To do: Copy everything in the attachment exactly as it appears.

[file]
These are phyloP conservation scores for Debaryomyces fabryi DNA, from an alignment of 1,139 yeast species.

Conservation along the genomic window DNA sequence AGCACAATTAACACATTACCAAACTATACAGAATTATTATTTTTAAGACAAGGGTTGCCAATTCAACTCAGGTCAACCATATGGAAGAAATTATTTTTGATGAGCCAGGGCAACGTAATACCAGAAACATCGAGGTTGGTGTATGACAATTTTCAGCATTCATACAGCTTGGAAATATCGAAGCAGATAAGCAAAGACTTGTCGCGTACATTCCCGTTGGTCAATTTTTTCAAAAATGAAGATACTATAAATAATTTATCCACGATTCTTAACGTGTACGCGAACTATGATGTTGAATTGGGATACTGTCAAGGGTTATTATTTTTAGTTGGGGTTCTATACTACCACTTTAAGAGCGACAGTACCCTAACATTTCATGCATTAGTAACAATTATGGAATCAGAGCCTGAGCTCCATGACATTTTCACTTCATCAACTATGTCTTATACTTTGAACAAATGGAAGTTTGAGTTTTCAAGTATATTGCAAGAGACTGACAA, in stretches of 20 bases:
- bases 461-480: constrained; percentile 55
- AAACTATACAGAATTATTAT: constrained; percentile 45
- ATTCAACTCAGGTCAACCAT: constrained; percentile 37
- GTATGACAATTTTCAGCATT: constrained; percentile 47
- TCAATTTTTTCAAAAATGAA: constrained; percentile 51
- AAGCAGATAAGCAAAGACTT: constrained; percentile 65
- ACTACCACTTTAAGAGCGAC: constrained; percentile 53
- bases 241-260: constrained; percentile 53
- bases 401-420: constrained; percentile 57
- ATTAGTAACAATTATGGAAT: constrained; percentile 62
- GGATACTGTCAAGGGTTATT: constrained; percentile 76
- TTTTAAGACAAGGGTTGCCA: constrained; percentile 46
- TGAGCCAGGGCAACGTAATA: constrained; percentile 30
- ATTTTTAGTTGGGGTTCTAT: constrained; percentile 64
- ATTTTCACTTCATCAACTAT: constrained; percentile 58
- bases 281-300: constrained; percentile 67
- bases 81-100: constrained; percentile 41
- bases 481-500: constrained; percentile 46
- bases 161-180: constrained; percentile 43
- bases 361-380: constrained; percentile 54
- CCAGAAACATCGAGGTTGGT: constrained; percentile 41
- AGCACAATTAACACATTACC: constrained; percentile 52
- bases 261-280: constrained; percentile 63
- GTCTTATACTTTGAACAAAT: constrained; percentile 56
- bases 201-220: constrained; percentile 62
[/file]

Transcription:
These are phyloP conservation scores for Debaryomyces fabryi DNA, from an alignment of 1,139 yeast species.

Conservation along the genomic window DNA sequence AGCACAATTAACACATTACCAAACTATACAGAATTATTATTTTTAAGACAAGGGTTGCCAATTCAACTCAGGTCAACCATATGGAAGAAATTATTTTTGATGAGCCAGGGCAACGTAATACCAGAAACATCGAGGTTGGTGTATGACAATTTTCAGCATTCATACAGCTTGGAAATATCGAAGCAGATAAGCAAAGACTTGTCGCGTACATTCCCGTTGGTCAATTTTTTCAAAAATGAAGATACTATAAATAATTTATCCACGATTCTTAACGTGTACGCGAACTATGATGTTGAATTGGGATACTGTCAAGGGTTATTATTTTTAGTTGGGGTTCTATACTACCACTTTAAGAGCGACAGTACCCTAACATTTCATGCATTAGTAACAATTATGGAATCAGAGCCTGAGCTCCATGACATTTTCACTTCATCAACTATGTCTTATACTTTGAACAAATGGAAGTTTGAGTTTTCAAGTATATTGCAAGAGACTGACAA, in stretches of 20 bases:
- bases 461-480: constrained; percentile 55
- AAACTATACAGAATTATTAT: constrained; percentile 45
- ATTCAACTCAGGTCAACCAT: constrained; percentile 37
- GTATGACAATTTTCAGCATT: constrained; percentile 47
- TCAATTTTTTCAAAAATGAA: constrained; percentile 51
- AAGCAGATAAGCAAAGACTT: constrained; percentile 65
- ACTACCACTTTAAGAGCGAC: constrained; percentile 53
- bases 241-260: constrained; percentile 53
- bases 401-420: constrained; percentile 57
- ATTAGTAACAATTATGGAAT: constrained; percentile 62
- GGATACTGTCAAGGGTTATT: constrained; percentile 76
- TTTTAAGACAAGGGTTGCCA: constrained; percentile 46
- TGAGCCAGGGCAACGTAATA: constrained; percentile 30
- ATTTTTAGTTGGGGTTCTAT: constrained; percentile 64
- ATTTTCACTTCATCAACTAT: constrained; percentile 58
- bases 281-300: constrained; percentile 67
- bases 81-100: constrained; percentile 41
- bases 481-500: constrained; percentile 46
- bases 161-180: constrained; percentile 43
- bases 361-380: constrained; percentile 54
- CCAGAAACATCGAGGTTGGT: constrained; percentile 41
- AGCACAATTAACACATTACC: constrained; percentile 52
- bases 261-280: constrained; percentile 63
- GTCTTATACTTTGAACAAAT: constrained; percentile 56
- bases 201-220: constrained; percentile 62